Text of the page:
The Lost Coast

Aug 11, 2015

My first blog post ever. So surely(?) here begins my career of hiking, pointing my camera at things and blogging about it. What better way to embark upon this fairy tale life than with the Lost Coast Trail- a 25 mile hike down the remote shores of the Kings Range Conservation Area in Northern California.

Most of the Californian coast is flanked by Highway 1, a road which is often an adventure in itself. The road was originally intended to extend through the Lost Coast but construction was eventually deemed unfeasible on such rugged terrain, so the road was diverted inland. What’s left is a magnificent stretch of the most unspoilt and wild coastline that you’ll find in North America.

Getting Ready

The most popular way to hike the Lost Coast Trail (LCT) is with the prevailing northerly wind from Matthole Beach to Shelter Cove. I would highly recommend going in this direction, as the winds here get very strong. In other words, you should just go with it, not against it. This might be a metaphor for life. Anyhow, it’s way too remote to try and hitch between trailheads here so you’re going to have to get a shuttle. We used Lost Coast Shuttle which I can recommend. They meet you at Shelter Cove and drive you to Matthole Beach where you start your long march back to your car. It was $230 for three of us, which isn’t exactly cheap but the drive is 2 hours long and you unfortunately don’t have much of a choice!

For the most part the LCT doesn’t rely on a trail, you simply walk down the beach with the land on your left and the sea on your right! Luckily, sometimes you are lead off the beach, onto harder ground which is a welcome relief. *It’s worth noting that there is currently (June 2015) a diversion in place that takes you off the beach and around a point a few miles in. Make sure to stop at the BLM office and ask for updates on the trail and pick up a map if you haven’t already got one.

While it makes for amazing scenery, being tucked between the ocean and the cliffs means you’ll need to think about the tides. There are large portions of the trail which are impassable at high tide (detailed here). Make sure to consult a tide chart and plan your hike accordingly. Aim to not be on the impassable sections within two hours either side of high tide. However, also be ready to be flexible. For example: we ended up deviating from our plan greatly as we did more miles on the first day than we anticipated.

Bear canisters are required on the trail. Garcia canisters can be rented from the BLM office on the way to Shelter Cove for $5 for the whole hike. A note to Ursack owners, these aren’t on the approved list of bear safe containers in the Kings Range so you’re going to have get a can!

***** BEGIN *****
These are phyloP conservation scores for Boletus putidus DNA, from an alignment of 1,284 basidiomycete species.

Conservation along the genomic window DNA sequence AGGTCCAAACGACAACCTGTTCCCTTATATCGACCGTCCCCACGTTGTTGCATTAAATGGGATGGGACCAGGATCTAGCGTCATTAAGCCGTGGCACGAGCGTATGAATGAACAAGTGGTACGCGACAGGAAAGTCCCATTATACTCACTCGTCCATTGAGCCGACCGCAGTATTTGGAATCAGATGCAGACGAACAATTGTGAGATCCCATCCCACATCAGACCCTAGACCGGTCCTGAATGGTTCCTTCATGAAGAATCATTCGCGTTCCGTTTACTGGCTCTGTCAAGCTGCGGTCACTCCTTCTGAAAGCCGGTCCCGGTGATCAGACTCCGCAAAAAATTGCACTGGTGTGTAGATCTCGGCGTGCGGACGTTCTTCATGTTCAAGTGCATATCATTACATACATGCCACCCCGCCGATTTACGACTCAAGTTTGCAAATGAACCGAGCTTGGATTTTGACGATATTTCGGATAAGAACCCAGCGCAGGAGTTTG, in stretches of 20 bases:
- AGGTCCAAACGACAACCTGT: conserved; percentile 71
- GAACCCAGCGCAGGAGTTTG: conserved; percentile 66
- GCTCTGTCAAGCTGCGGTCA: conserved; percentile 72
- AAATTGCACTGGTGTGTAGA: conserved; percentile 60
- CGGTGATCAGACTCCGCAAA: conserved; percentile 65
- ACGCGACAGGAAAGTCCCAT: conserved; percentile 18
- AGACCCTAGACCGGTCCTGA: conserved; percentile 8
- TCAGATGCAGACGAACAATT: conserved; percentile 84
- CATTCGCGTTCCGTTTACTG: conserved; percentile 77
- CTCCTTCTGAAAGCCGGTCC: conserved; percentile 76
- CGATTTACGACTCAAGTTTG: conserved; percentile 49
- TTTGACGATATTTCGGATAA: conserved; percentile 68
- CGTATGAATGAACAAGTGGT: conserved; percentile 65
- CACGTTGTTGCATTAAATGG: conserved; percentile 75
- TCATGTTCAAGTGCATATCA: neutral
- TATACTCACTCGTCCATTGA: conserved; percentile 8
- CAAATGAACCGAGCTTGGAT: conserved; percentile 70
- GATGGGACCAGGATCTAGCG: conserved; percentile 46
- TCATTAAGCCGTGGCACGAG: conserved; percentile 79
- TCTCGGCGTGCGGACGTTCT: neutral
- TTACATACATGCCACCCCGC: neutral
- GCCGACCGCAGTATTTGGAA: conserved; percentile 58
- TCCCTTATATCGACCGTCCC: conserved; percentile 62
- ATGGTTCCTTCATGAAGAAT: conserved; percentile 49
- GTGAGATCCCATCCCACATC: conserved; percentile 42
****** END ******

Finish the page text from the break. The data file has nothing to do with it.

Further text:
Day 1

We left San Francisco at about 6 am with the three of us squished onto the bench seat of a Ford Ranger truck. While not exactly comfortable and definitely feeling the early morning wake up, we were grinning with excitement regardless. We got to Shelter Cove at around 11 am and met our driver Matt. During the drive, Matt told us about a dead whale that was awaiting us on the trail. I hadn’t actually seen a whale in person at that point so was weirdly excited by the prospect!

We got to Matthole Beach, packed our food into the bear cans, had a big drink of water from the tap in the parking lot and got on the trail around 2 pm. After very quickly tiring of the soft sand at the top of the beach, we headed down towards the water. It wasn’t long before we saw our first sign of wildlife - a freshly dead seal! A word of advice, dead seals look a lot like logs. Soon we approached the very aptly named Windy Point where the wind was so strong we had to protect our ears from debris flying at us. A bit less than 1.5 miles from there, we got to the Punta Gorda Lighthouse.

A colorful cove beyond Punta Gorda

From this point, we had originally planned to hike the next two miles to Sea Lion Gulch, the beginning of the first high tide-impassable section and then set up camp. However, the miles went a lot quicker than we envisioned and the tide was out so we decided to press on to Cooskie Creek where we were told by a ranger in the BLM office that there was camping up the creek out of the reach of high tide. At about 6 pm we pulled into our home for the night and there was a surprise waiting for us! You guessed it, a dead whale. The poor thing had somehow managed to work it’s way about 20 feet up the mouth of the creek before getting stuck. The stench of a dead whale really is something to behold. We found a decent spot a good distance from the whale, though we were still treated to the occasional sea breeze carrying the scent of whale with it.